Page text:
But despite all that I’d told myself, I grew less and less like myself as the writing-less days wore on. The symptoms mimicked those of caffeine withdrawal: headache, fatigue, irritability (lots of that one), feeling blah all the time. And because I had conflated writing with trying to get published—and because I wanted to prevent myself from hurting that way again—I stopped writing for several months. The fact that I divorced myself from what I really wanted to do (dream up stories and shape them into novels) was the biggest failure of my professional life.

But I shall not leave you at failure! The debut author panel ended by circling back to that question and flipping it over to this one: “Talk about a time you succeeded and were proud.”

It would be easy to say that my biggest success was winning the 2018 Helen Sheehan Book Prize and therefore finally breaking into print. However, beyond putting in the work and writing the best manuscript I could, the judges’ decision was beyond my control. The winning wasn’t success; the fact that I kept writing, despite so many extrinsic defeats, was the real success for me.

Considering how agonizing the business end of writing can be, I don’t know exactly why I had decided all those years ago that I wanted/needed to keep writing, even in the face of rejection after rejection. But maybe that wasn’t mine to figure out. It was enough to know that the act of writing fed me somehow. It made me feel connected—connected to the most authentic part of myself and connected to the world at large. And no cranky editor could keep me from writing and reaping the intrinsic rewards.

Maya Angelou said that “success is liking yourself, liking what you do, and liking how you do it.” And that, dear readers, is the stuff that’s always within our control, no matter how many times the world outside us says no.  
                                                                                                                               - Lucia


Meet the Author

A former high school English teacher, Lucia DiStefano currently works as an editor, ghostwriter, and writing coach. First-generation Sicilian-American and daughter of an olive farmer, she admits to having recurring pasta dreams. Hailing from central Connecticut, Lucia lives near Austin, Texas with her husband and an old bloodhound named Waffle.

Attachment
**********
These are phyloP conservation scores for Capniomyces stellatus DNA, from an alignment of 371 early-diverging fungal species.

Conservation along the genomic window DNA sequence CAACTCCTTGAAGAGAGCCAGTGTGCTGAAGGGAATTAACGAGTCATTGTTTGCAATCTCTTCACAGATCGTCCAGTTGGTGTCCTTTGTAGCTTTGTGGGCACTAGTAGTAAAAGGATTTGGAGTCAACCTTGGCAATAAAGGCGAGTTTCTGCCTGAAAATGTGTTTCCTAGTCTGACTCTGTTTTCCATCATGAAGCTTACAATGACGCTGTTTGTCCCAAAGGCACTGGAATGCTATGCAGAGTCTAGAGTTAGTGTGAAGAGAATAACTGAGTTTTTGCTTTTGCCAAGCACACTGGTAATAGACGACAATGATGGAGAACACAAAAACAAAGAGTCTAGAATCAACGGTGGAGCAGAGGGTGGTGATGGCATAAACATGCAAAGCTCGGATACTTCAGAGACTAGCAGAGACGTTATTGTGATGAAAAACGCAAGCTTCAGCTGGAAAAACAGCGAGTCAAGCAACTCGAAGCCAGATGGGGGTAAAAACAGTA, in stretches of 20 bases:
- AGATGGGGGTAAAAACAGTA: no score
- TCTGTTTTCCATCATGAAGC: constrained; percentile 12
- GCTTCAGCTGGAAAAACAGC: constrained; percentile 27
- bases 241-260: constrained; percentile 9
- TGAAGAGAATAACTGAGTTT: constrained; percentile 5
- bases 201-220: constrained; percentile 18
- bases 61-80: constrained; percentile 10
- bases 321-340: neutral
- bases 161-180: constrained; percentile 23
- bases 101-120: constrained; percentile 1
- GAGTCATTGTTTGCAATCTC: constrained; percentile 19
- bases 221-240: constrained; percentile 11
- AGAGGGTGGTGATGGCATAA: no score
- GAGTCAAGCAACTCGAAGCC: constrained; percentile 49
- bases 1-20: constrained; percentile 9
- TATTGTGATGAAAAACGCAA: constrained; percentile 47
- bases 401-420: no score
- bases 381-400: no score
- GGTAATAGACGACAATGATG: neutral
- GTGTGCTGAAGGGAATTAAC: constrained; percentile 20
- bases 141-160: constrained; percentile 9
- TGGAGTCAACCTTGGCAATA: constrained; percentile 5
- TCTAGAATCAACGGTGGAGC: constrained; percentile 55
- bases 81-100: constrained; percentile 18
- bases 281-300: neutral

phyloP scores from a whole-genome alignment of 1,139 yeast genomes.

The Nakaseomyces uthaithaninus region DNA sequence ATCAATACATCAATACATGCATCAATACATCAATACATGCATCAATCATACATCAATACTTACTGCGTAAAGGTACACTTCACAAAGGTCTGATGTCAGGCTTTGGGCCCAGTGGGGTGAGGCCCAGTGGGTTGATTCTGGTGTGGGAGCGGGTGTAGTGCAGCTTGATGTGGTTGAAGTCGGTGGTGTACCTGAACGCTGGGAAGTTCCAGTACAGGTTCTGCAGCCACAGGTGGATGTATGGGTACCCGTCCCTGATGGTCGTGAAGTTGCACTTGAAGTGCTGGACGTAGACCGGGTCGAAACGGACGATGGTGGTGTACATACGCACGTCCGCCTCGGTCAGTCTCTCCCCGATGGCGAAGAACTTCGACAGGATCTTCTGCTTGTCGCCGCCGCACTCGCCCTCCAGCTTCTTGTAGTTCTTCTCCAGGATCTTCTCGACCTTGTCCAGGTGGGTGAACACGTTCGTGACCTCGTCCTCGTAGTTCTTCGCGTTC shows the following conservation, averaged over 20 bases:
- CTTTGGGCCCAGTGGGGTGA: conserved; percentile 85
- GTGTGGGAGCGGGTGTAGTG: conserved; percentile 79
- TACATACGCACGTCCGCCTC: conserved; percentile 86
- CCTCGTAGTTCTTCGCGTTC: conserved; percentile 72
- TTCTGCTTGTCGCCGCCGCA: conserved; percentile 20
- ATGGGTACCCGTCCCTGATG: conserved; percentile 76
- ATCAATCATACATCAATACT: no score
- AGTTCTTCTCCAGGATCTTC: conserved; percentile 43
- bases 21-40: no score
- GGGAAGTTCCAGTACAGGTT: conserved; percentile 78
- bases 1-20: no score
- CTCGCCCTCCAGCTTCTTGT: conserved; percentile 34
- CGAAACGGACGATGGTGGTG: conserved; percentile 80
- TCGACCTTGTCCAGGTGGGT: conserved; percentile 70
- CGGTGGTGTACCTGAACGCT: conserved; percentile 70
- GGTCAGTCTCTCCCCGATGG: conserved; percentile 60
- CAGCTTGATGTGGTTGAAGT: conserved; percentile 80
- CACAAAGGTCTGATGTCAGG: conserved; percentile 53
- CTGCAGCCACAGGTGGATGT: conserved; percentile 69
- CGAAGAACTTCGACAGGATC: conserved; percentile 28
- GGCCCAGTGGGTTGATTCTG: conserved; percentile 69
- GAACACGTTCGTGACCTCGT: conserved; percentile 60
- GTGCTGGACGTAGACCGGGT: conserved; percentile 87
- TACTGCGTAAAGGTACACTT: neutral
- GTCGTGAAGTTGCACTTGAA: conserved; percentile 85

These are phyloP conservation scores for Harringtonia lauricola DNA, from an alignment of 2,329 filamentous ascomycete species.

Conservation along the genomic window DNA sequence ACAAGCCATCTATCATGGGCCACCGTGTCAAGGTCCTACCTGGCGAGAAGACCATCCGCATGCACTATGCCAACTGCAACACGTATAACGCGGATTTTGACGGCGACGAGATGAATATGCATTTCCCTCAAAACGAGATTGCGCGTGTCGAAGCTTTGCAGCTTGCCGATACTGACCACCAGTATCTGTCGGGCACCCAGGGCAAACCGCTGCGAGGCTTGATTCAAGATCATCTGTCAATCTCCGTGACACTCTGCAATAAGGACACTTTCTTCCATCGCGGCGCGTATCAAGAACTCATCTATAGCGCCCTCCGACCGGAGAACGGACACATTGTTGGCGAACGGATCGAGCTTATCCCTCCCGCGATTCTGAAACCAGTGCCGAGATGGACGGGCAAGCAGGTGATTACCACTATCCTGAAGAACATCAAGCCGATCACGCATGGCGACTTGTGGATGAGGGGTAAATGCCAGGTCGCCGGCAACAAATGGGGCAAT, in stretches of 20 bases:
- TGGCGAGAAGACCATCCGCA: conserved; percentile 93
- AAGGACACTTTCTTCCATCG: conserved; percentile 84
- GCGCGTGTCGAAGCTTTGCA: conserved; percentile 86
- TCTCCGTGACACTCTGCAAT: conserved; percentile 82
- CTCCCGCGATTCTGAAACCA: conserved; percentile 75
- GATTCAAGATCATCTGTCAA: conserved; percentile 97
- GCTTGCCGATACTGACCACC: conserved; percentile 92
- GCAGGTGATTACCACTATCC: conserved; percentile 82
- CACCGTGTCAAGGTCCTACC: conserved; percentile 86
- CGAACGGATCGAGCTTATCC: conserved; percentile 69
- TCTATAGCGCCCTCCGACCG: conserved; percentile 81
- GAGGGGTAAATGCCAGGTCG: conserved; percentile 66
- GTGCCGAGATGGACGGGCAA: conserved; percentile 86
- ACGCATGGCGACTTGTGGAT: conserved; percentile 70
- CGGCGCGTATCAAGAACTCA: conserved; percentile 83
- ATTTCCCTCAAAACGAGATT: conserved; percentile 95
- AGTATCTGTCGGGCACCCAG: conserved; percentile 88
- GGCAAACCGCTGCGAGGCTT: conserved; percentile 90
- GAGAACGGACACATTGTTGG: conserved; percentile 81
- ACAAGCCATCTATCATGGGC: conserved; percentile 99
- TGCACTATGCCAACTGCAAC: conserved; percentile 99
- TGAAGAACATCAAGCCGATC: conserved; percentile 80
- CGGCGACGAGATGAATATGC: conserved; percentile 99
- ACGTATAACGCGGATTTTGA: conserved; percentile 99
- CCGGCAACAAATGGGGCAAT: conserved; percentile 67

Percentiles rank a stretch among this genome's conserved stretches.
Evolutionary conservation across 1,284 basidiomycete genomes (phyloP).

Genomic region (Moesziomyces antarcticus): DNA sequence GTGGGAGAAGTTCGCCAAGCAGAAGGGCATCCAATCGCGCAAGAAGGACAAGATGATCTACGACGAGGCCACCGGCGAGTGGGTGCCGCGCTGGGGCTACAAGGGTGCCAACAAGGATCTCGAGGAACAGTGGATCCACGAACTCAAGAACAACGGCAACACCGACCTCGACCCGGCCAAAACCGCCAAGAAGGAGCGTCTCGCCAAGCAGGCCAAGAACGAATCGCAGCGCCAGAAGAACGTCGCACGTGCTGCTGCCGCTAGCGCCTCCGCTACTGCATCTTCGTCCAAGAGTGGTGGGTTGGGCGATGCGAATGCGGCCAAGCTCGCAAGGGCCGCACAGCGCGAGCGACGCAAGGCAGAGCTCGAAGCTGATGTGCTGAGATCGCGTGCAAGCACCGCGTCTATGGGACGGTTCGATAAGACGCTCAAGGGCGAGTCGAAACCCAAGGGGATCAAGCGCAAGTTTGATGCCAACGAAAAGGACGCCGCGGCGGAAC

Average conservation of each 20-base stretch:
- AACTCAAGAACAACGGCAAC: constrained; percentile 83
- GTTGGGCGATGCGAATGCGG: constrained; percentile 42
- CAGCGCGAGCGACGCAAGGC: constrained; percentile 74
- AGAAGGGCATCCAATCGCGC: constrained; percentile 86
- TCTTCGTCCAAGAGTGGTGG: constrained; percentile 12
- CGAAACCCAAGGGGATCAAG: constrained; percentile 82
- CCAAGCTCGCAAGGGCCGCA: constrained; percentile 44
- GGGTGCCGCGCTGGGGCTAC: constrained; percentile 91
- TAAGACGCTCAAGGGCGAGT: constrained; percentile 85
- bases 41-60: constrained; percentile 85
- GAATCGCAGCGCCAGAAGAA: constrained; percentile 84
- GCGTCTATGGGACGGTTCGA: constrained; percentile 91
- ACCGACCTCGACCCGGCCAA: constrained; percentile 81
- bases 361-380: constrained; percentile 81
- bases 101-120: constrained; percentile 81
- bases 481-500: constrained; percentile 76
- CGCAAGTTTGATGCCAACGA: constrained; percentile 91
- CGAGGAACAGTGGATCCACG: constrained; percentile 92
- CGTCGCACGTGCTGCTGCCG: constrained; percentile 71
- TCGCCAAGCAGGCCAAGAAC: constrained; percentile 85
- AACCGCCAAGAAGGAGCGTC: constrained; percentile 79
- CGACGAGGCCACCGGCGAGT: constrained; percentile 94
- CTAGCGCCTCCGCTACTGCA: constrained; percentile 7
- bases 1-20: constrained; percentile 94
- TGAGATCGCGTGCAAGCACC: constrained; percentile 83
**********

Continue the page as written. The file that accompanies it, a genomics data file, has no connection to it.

DiStefano, Lucia. Borrowed. Elephant Rock Books, 2018. 978-1-732-41410-5. 264 p. $14.00. Gr. 10 and up.


From the Publisher: 

Love, mystery, and danger collide in this new literary thriller with the dark heart of a Gillian Flynn novel and the lyrical prose of Jandy Nelson’s I’ll Give You the Sun.

A triumph of authenticity, grace, and nail-biting suspense, Lucia DiStefano’s ingenious debut is an unflinching, genre-bending page-turner.


As seventeen-year-old Linnea celebrates the first anniversary of her heart transplant, she can’t escape the feeling that the wires have been crossed. After a series of unsettling dreams, inked messages mysteriously appear on her body, and she starts to wonder if this new heart belongs to her at all.


In another Austin neighborhood, Maxine braces for a heartbreaking anniversary: her sister Harper’s death. Between raising her brothers and parenting her grief-stricken mother, Max is unable to ignore her guilty crush on Harper’s old flame or shake her lingering suspicion that her sister’s drowning wasn’t really an accident. With Harper as the sole connection, Linnea and Maxine are soon brought together in fantastic and terrifying ways as the shocking truth behind Harper’s death comes to light.


My Review: 


     


I received an eARC of this book from Elephant Rock Books in exchange for an honest review.